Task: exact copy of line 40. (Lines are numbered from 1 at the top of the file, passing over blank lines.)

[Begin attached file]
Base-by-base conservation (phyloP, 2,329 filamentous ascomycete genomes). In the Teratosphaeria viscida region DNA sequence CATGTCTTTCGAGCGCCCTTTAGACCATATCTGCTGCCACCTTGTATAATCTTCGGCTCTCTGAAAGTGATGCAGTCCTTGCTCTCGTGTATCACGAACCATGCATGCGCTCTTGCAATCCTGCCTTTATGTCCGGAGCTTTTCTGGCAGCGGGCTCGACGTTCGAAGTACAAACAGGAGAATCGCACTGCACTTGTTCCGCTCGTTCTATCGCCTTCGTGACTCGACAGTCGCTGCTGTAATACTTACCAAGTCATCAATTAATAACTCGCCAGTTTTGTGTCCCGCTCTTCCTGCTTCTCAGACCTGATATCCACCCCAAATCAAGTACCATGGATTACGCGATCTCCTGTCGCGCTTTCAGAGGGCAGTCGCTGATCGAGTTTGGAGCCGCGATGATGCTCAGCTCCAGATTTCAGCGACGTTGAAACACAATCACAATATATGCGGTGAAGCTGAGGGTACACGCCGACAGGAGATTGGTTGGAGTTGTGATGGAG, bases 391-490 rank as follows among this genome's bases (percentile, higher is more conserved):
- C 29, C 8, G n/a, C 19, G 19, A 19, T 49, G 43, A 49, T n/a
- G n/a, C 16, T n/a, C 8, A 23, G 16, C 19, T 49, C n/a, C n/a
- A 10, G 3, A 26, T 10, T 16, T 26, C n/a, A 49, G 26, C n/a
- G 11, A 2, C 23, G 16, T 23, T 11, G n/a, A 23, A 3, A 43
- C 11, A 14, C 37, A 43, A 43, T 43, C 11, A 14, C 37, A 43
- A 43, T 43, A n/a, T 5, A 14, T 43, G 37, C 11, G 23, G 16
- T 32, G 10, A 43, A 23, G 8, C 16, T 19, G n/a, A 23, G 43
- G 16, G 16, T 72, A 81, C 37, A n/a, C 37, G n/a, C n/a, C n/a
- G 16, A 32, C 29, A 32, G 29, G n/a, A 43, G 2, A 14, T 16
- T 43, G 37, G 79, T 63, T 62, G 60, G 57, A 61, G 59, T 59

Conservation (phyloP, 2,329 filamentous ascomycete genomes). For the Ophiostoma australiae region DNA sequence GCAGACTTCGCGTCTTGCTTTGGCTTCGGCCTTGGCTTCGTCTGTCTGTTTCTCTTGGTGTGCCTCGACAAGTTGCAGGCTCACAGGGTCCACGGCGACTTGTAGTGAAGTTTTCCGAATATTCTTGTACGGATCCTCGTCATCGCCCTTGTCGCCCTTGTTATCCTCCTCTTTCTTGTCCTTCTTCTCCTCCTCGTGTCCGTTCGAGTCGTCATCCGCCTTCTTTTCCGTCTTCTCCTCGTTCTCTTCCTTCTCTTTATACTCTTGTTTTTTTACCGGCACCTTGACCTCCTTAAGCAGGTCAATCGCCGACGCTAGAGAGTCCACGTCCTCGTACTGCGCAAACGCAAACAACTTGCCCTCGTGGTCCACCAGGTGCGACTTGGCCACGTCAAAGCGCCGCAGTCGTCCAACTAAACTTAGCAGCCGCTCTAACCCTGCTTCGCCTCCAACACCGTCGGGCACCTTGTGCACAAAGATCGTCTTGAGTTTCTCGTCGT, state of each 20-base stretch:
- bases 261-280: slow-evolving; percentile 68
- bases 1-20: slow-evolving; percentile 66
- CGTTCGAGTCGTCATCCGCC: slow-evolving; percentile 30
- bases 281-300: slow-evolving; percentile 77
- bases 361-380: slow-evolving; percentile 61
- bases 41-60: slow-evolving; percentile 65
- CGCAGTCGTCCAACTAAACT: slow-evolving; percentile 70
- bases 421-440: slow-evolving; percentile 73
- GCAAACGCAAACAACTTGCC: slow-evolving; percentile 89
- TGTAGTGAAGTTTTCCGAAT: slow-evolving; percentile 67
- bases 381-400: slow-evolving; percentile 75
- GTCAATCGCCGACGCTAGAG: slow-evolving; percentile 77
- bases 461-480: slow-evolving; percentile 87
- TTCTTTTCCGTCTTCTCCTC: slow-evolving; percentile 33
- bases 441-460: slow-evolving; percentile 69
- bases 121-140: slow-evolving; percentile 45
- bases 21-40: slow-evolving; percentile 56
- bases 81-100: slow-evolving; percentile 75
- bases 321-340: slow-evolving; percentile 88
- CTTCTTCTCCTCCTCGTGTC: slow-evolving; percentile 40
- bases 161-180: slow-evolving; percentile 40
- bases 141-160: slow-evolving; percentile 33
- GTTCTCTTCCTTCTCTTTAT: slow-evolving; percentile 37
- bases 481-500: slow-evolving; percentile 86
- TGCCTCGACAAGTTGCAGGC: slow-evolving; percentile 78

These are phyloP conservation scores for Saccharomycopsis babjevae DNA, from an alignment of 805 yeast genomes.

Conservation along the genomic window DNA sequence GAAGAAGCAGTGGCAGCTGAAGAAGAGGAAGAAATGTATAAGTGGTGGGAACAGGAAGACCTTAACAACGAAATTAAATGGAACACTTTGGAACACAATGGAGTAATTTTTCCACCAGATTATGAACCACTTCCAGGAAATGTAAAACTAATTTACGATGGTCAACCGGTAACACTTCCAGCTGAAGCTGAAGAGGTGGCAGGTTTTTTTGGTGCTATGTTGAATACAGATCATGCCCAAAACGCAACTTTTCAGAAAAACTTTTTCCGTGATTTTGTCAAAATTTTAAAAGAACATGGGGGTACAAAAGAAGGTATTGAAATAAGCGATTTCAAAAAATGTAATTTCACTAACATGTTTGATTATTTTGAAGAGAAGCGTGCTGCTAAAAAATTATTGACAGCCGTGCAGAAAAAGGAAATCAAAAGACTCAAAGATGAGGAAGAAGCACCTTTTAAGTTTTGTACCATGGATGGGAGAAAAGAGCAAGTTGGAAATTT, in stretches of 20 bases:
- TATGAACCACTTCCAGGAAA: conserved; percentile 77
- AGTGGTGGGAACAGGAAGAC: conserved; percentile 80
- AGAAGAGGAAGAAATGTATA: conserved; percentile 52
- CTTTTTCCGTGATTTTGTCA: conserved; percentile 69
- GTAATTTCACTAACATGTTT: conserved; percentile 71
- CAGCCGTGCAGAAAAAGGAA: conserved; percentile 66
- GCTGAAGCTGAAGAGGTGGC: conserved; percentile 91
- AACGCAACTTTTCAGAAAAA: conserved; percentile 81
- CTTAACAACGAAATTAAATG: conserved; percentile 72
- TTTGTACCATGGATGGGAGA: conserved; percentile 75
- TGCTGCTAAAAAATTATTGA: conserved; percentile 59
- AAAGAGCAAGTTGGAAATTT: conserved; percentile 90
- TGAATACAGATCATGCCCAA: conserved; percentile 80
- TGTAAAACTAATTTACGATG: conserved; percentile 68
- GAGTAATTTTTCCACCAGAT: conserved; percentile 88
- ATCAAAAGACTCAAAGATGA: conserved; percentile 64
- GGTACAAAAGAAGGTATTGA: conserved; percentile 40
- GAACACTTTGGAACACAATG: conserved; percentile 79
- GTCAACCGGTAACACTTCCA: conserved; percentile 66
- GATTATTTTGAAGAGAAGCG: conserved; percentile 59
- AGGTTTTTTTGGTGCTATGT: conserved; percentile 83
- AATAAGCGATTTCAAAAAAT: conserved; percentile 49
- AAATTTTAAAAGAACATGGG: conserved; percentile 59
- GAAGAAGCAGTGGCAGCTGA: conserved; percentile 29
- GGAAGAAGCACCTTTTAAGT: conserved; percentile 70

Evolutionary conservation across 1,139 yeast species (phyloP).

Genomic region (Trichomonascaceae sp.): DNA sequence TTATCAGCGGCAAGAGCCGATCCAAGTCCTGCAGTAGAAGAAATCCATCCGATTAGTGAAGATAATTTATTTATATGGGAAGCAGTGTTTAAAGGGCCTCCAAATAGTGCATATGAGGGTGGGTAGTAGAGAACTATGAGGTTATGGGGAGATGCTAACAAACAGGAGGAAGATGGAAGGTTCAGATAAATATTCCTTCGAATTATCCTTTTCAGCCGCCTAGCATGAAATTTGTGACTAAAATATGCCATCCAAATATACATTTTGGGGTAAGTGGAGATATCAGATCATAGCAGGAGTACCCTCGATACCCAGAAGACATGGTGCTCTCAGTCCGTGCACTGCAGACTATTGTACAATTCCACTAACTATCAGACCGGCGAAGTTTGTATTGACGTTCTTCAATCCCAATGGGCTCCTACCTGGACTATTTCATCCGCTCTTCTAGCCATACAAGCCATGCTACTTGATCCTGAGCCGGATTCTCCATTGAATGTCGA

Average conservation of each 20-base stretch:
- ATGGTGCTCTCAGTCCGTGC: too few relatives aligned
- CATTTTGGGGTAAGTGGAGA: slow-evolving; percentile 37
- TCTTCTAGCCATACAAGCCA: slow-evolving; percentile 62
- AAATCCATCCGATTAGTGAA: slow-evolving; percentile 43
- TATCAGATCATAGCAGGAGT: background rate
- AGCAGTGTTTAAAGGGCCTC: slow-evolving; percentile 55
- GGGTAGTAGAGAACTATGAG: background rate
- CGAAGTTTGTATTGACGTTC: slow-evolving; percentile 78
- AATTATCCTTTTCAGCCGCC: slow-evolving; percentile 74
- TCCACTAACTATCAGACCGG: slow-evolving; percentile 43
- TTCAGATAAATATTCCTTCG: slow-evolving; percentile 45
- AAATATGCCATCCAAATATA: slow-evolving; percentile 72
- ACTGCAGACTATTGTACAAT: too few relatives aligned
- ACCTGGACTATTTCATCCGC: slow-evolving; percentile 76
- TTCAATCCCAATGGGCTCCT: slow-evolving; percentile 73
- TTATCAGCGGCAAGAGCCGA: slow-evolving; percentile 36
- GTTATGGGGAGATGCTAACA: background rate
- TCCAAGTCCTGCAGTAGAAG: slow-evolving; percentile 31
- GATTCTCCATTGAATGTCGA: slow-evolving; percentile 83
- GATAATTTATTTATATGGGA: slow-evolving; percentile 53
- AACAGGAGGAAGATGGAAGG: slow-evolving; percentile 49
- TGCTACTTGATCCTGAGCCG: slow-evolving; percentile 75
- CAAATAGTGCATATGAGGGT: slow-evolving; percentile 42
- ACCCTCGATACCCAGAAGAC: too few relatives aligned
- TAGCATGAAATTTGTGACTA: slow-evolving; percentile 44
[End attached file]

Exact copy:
- TATGAACCACTTCCAGGAAA: conserved; percentile 77